Nearshore Americas

As the AI Craze Escalates, Where is All the Tech Spend Going?

A glance at the conversation around AI would lead anyone to believe that businesses are throwing bag after bag –and, when available, truckload after truckload– of money towards the technology, hoping their investments pay handsomely sometime in the short-to-mid term. A closer inspection of what’s being said and done by business leaders reveals, however, that they have yet to lose their heads over AI.

Recent surveys by some of the world’s top consulting and market analysis firms reveal that, although they see broader AI implementation as an investment priority, business organizations are still being relatively conservative with their AI-related tech spend.

A Deloitte study on AI tech spend showed that the majority of CFOs consulted (62%) plan to dedicate less than 1% of their organization’s total budget to GenAI in 2025; 37% said they would allocate between 1% and 10% of their budgets to that same purpose; and only 1% expect allocations of between 10% and 25%.

Gartner’s numbers show a bit more optimistic outlook for AI spend: 82% of CFOs surveyed said their AI spend for this year will be greater than the one prior. About 71% said they plan an increase of 10% or more in their AI spend for this year, while 58% see the same increase for GenAI spend specifically. 

Boston Consulting’s survey shows that 85% of business leaders plan to increase AI/GenAI tech spend this year, with 89% listing the technology as a top-three business priority for 2024.

It’s going to be a while before we can find reliable patterns in AI spend. Nevertheless, industry insiders (vendors and buyside) are already noticing some trends. 

Angel Vossough, CEO & Co-Founder, BetterAI

“Larger tech companies and enterprises often allocate substantial budgets towards AI, viewing it as integral to maintaining competitive advantage and driving future growth,” commented Angel Vossough, CEO and Co-Founder of AI services firm BetterAI.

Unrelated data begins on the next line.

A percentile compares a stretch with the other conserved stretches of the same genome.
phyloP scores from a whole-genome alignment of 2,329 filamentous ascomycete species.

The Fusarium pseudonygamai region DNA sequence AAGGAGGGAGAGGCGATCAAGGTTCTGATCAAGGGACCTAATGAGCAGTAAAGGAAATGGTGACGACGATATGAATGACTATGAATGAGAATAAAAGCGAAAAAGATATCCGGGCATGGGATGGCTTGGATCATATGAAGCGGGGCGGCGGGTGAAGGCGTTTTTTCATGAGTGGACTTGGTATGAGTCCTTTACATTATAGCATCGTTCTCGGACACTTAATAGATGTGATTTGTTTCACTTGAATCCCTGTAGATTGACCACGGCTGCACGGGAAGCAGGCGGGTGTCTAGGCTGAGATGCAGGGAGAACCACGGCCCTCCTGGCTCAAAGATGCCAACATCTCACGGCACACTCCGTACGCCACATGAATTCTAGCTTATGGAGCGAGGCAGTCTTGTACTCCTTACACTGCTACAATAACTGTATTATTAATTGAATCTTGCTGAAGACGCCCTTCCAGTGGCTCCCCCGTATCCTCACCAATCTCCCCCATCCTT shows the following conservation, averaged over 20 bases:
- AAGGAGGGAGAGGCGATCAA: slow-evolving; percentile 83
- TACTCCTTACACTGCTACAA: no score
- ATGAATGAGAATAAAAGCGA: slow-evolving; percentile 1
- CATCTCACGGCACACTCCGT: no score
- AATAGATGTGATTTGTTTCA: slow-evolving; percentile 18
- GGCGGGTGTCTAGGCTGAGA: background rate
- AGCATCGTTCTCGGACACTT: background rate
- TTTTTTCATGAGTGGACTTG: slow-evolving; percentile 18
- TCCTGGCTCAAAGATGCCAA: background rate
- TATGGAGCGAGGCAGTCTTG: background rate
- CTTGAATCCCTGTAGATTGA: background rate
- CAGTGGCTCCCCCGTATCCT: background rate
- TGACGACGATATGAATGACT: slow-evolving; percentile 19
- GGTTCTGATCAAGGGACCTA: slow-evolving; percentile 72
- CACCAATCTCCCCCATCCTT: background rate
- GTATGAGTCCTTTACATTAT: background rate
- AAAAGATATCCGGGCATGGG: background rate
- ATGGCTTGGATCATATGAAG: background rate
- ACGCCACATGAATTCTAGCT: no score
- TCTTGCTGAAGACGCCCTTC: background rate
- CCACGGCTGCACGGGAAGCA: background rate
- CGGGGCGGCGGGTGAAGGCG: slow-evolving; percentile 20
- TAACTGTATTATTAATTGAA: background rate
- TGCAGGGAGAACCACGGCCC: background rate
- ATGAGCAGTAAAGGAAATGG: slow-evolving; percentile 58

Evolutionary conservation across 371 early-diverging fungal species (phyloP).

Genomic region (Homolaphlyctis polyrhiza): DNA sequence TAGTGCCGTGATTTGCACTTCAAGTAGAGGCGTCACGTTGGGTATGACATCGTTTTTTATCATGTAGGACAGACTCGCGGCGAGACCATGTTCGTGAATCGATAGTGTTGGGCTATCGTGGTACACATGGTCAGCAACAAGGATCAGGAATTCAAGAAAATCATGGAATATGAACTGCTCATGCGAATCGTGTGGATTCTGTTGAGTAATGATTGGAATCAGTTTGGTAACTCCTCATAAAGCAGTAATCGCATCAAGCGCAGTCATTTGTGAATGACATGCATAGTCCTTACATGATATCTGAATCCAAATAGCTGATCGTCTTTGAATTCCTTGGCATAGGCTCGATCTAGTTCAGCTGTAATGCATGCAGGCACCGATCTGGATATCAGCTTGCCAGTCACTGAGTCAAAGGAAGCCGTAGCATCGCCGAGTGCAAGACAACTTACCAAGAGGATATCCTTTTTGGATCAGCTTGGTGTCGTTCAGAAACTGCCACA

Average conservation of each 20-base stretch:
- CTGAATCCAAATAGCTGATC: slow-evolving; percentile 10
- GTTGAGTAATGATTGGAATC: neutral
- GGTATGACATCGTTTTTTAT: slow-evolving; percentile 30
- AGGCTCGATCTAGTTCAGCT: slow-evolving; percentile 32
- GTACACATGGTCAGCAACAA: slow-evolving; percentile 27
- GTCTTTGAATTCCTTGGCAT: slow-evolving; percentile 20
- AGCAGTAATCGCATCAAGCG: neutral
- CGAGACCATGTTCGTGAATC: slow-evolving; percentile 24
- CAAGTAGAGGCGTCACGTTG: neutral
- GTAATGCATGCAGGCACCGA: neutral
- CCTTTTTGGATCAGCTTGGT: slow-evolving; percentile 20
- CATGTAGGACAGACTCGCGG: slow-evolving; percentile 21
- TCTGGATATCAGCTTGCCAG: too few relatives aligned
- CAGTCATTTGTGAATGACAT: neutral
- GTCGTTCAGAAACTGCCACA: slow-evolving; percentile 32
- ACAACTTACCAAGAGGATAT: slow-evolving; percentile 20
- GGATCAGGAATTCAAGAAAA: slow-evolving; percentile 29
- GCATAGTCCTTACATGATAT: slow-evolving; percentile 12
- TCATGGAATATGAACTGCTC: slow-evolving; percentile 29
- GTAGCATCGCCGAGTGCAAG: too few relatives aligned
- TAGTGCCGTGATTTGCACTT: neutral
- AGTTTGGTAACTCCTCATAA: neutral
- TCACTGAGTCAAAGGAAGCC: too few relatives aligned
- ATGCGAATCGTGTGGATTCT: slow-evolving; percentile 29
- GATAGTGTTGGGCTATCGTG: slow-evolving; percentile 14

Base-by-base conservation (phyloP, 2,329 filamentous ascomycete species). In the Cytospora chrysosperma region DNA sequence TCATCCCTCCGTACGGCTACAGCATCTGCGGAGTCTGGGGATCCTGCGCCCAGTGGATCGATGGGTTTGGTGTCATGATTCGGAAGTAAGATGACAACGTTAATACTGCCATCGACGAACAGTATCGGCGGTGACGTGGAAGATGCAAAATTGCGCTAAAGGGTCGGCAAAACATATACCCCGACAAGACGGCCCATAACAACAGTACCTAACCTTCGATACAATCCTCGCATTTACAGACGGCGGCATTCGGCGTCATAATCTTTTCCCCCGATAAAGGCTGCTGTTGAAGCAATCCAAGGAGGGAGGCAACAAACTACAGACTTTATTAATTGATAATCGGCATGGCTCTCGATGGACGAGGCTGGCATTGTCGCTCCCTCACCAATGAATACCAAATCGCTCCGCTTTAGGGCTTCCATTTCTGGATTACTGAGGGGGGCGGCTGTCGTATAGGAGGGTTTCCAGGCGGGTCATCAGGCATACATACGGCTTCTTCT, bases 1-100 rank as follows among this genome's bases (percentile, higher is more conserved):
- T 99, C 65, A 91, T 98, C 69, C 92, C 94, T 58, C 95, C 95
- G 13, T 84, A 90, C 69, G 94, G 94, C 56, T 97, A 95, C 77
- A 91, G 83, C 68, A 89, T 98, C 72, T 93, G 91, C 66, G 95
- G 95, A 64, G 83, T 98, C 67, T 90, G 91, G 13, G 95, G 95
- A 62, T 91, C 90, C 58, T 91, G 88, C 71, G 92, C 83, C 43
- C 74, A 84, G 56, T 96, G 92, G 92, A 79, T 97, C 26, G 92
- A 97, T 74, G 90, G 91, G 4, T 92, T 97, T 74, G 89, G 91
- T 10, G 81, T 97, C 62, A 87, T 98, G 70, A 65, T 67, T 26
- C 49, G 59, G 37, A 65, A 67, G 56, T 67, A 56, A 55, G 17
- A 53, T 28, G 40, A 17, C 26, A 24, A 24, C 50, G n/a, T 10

“Many smaller or mid-sized companies, while interested in AI, are being more cautious and restrictive with their budgets,” Ms. Vossough added. “They want to experiment with AI and unlock value but are taking a more incremental approach, often starting with pilot projects before ramping up spending.”

AI, although seen as a major opportunity for business disruption and better positioning, is also regarded by decision makers as a risk. The AI services and applications market isn’t the “wild west” that some expected it to be in its initial years. Governments in relevant markets like Europe and the US are moving swiftly to regulate the deployment of AI in business. In response, buyers and vendors of AI have grown weary of the landscape.

But even then, investment in AI continues. Decision makers know that everyone’s on board now. Paralysis in the face of uncertainty will most probably leave them at a disadvantage that would be very difficult to overcome even in the short term. 

That is why we’re seeing more AI apps implemented in business analytics operations; in HR, for recruiting, engagement and retention; in sales, for hyper-personalized marketing; and in cybersecurity, to monitor anomalies and respond promptly to cyberthreats. 

Customer care has for years been at the forefront of AI automation, to the point that the nightmare scenarios of direct workforce replacement are coming true in CX operations. Such was the case of Klarna earlier in the year. TCS’ CEO is among the top executives who have warned of the dire future of the traditional, “brick-and-mortar” call center.